This perspective was Schelling’s answer to his Idealistic predecessor Johann Fichte. According to the great Idealist, the Self or “I” is the supreme monad giving rise to any apparently external reality we perceive and conceive. The Self, in order to know itself, has the inherent ability to step outside itself, as it were. Selfhood implies the objectification of the Self by the Self. Schelling accepted this aspect of Fichte’s philosophy, but realized that during and after objectification occurs, the world of nature comes to be. It is the all-important background which gives the object its substantiality. However, the Self not only comes to itself by way of the passive background of nature, but constitutes what is known about nature. As we will see in Chapter Six, the supernal Will is the origin of the objectification process that leads simultaneously to awareness of Self and of nature. It is also the means by which we understand nature’s nature, implying that in our knowledge of nature there is inevitably a measure of Self-knowledge, which was Fichte’s focus. There is no pure objectivity about nature, which loomed into being because of the mysterious process by which Self knows Self, and can never be isolated from this epistemological process. As Otto Rank, the great twentieth century psychologist, might have put it, on the originary level human will and natural will meet as one. It is only later that we mistakenly consider nature to operate according to antithetical rules to human consciousness, or as Descartes and the materialists think, that mind and world are separate entities. In fact, given that nature is, as Schelling argued, the co-origin of consciousness and Selfhood – that Selfhood is an emanation of nature – nature therefore views and comprehends itself through human consciousness. As Schelling himself wrote, “Nature is visible Spirit, Spirit is invisible Nature.”
To the Transcendental Philosophy, Nature is nothing but the organ of self-consciousness, and everything in Nature is only necessary because only through such a Nature can self-consciousness be achieved – Schelling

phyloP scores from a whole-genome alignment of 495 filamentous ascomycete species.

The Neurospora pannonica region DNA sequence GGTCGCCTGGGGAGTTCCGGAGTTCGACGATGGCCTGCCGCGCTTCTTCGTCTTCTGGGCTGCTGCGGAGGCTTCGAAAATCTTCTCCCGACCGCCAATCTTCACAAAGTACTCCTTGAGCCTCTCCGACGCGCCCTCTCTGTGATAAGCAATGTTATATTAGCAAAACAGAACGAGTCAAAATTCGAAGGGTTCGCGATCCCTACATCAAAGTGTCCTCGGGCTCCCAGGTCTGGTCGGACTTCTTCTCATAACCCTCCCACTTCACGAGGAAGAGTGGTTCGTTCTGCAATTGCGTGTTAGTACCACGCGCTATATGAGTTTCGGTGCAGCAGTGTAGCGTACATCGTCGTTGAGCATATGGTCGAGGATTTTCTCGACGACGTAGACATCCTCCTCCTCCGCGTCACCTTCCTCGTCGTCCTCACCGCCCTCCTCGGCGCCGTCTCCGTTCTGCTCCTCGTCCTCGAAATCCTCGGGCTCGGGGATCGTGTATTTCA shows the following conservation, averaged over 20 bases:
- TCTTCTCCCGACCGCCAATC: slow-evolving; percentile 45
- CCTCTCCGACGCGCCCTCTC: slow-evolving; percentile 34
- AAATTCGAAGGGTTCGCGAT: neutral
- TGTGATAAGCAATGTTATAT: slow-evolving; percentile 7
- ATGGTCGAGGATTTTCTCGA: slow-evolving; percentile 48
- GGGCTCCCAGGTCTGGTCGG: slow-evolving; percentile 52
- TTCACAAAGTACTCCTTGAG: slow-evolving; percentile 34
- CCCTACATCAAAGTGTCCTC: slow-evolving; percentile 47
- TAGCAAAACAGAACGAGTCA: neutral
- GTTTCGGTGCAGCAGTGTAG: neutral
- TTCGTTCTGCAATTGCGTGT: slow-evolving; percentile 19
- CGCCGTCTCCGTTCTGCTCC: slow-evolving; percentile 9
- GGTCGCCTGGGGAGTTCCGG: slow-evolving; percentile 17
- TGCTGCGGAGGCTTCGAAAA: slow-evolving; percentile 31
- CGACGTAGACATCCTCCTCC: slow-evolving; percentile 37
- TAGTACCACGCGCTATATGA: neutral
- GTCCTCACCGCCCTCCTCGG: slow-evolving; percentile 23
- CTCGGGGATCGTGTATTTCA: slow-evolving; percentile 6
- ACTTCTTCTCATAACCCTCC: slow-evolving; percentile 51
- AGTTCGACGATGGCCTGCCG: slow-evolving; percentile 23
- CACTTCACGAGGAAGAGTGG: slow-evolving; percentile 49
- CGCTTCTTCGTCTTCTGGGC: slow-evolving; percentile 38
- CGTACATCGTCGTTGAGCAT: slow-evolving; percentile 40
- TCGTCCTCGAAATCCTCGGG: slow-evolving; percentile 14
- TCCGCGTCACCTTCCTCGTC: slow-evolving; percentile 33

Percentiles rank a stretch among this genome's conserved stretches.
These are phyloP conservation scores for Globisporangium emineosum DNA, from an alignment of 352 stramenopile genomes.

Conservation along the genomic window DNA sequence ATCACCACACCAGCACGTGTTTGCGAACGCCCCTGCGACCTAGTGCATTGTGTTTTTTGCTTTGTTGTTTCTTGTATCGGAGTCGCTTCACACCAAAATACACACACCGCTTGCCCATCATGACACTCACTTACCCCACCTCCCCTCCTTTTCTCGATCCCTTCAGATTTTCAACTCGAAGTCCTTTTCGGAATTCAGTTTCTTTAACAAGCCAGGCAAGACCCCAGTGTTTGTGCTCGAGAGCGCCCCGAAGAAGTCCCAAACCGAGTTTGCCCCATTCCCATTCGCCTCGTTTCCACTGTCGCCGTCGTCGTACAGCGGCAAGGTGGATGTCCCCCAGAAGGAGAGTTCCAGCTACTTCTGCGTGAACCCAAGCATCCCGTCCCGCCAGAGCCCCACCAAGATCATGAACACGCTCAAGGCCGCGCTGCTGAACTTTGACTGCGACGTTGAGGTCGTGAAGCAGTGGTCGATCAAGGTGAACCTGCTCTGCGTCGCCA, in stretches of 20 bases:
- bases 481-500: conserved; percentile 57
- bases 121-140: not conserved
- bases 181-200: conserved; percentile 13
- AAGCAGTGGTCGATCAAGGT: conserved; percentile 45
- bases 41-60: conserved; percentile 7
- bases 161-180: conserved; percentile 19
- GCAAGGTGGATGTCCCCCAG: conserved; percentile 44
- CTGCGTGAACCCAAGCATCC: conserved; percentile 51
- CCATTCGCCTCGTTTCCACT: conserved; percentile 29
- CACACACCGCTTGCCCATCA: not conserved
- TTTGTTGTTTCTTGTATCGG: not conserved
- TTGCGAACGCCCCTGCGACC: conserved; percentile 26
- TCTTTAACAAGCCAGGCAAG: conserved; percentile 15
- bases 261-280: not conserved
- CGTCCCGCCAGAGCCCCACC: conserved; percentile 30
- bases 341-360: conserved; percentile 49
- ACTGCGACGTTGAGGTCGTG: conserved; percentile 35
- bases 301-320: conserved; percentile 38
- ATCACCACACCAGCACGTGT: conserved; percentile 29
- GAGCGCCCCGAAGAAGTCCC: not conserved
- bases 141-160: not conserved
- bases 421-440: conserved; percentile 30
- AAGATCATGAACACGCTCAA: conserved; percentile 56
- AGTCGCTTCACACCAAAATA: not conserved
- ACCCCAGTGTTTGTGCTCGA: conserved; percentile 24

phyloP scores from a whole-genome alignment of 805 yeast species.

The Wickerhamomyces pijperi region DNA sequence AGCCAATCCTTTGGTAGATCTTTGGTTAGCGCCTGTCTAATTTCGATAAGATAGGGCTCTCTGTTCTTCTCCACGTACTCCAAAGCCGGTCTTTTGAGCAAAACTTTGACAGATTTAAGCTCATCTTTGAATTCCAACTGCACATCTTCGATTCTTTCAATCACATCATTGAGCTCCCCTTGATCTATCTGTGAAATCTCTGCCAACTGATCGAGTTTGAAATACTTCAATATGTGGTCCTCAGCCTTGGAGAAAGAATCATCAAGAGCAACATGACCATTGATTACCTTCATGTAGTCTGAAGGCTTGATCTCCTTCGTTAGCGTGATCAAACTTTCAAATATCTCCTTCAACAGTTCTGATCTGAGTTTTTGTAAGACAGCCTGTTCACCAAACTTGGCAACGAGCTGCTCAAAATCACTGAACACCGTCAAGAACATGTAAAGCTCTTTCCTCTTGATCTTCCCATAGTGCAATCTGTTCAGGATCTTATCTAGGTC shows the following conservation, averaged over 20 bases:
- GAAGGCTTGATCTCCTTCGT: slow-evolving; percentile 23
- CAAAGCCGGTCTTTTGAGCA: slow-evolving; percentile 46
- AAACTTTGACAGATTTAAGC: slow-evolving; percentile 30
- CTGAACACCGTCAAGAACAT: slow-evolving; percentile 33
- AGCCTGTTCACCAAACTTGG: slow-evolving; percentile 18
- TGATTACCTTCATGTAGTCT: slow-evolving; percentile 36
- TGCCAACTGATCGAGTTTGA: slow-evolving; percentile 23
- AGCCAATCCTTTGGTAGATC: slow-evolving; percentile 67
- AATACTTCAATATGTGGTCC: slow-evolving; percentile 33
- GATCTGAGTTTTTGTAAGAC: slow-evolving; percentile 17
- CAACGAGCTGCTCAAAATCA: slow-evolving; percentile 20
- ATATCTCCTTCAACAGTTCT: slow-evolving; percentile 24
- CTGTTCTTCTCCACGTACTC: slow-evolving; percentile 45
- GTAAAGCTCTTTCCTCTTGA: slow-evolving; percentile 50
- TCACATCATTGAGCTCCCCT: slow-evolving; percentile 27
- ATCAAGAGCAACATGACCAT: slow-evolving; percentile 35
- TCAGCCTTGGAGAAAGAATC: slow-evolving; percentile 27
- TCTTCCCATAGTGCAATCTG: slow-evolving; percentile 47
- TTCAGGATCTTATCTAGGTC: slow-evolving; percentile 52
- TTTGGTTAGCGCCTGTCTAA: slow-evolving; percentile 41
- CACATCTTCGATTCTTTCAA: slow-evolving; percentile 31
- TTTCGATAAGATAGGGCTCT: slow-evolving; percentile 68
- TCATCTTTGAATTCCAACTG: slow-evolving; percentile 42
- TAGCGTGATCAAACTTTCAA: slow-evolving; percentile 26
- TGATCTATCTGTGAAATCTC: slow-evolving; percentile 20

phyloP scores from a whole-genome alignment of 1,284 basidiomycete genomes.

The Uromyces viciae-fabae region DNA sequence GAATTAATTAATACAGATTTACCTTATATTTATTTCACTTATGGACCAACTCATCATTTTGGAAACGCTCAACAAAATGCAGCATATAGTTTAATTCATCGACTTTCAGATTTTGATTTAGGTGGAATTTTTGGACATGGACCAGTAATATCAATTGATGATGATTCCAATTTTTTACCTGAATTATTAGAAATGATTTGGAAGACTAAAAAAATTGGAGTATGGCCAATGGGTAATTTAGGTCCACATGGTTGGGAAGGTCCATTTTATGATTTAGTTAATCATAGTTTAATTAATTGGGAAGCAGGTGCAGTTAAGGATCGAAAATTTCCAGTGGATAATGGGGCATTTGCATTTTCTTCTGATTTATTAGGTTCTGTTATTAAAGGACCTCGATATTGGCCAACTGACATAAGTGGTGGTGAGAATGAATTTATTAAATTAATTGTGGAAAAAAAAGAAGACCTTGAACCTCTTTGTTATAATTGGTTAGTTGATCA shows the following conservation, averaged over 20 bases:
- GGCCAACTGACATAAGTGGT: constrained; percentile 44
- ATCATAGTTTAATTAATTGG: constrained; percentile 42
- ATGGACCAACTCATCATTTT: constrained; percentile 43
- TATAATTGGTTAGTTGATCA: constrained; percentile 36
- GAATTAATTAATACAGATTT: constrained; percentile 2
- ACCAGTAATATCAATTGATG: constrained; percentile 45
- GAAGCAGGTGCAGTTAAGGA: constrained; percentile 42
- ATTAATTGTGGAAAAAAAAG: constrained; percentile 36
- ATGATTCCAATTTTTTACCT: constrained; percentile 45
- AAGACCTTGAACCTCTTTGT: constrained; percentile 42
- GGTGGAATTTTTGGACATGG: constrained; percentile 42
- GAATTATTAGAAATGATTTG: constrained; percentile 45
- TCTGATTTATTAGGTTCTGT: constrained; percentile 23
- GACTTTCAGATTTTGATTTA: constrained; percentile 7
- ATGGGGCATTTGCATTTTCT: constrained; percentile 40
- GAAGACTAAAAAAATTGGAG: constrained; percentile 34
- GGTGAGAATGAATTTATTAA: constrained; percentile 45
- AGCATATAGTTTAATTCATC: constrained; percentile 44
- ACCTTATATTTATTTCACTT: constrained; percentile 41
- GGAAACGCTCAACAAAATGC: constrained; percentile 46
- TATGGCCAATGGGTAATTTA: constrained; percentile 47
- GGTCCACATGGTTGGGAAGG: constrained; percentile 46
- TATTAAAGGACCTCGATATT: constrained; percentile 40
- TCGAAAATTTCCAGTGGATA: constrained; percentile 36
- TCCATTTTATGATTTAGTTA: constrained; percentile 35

In this way Schelling expanded the rather solipsistic ideas of Fichte and refuted those espoused by Descartes and Kant. After all, whether God exists or not, nature certainly exists and serves not only as an instructor of physical possibility but as moral guide. What we know and do in the world is born from lessons learned from the world and in the world. Each aspect of what we are – personally and socially, physically and intellectually – is the consequence of nature’s presence and subtle, largely unrecognized instruction. In other words human will is profoundly shaped and rarefied by nature because the latter is an emanation and embodiment of Spirit. In fact, as said above, without nature providing the background there can be no question of Selfhood at all. Crucially this implies that the connection between man and nature is as ontologically essential as that between man and God. Man does not come to Selfhood by way of God’s Will alone, but also by way of nature. In fact we come to knowledge of God not directly but by way of nature. Without nature we are unable either to come to Selfhood or to knowledge of Spirit. This radical perspective was of great importance to Schelling.

Understanding this takes us to the heart of the philosophy of Idealism. A primordial act of unconscious Will causes the psychic split by which consciousness becomes aware of itself. The process of objectification – the division of subject from object – is initiated by the Self which turns, as it were, to face and view itself. We can say, as Schelling did, that a “space” is formed between the Self and its idea of itself. Because of this bifurcation and Self-reflexivity, we as humans are not able to remain static beings. Instead we are compelled to evolve to higher levels of Self-consciousness and world-awareness. In that space between Self and Idea nature becomes a reality for us. It is the essential background on which the temporal process of Self-awareness occurs. So the Idealist is quite correct when he states that the apparently external world is not material but Ideal or mental. Nature’s apparent materiality is derivative of the Idea not the originary Self, because the former is itself the object or derivative of the latter.
…the physical world is “a world” only in relation to the individual subject, in virtue of the cleaving of consciousness into object and subject, a cleaving that results precisely from the “egoic” polarization of the soul – Titus Burckhardt (Mirror of the Intellect)
The objectified derivative Idea-self is bound to nature as it is to culture which in its own right, like nature, provides a background on which Self-realization occurs. By way of our domestic and social encounters, collaborations and conflicts, the Self’s apprehension of itself intensifies, progresses and matures. As Schelling and Hegel would have put it, Spirit in both subjective and objective form – in itself and for itself – attains the goal of Absolute Idea.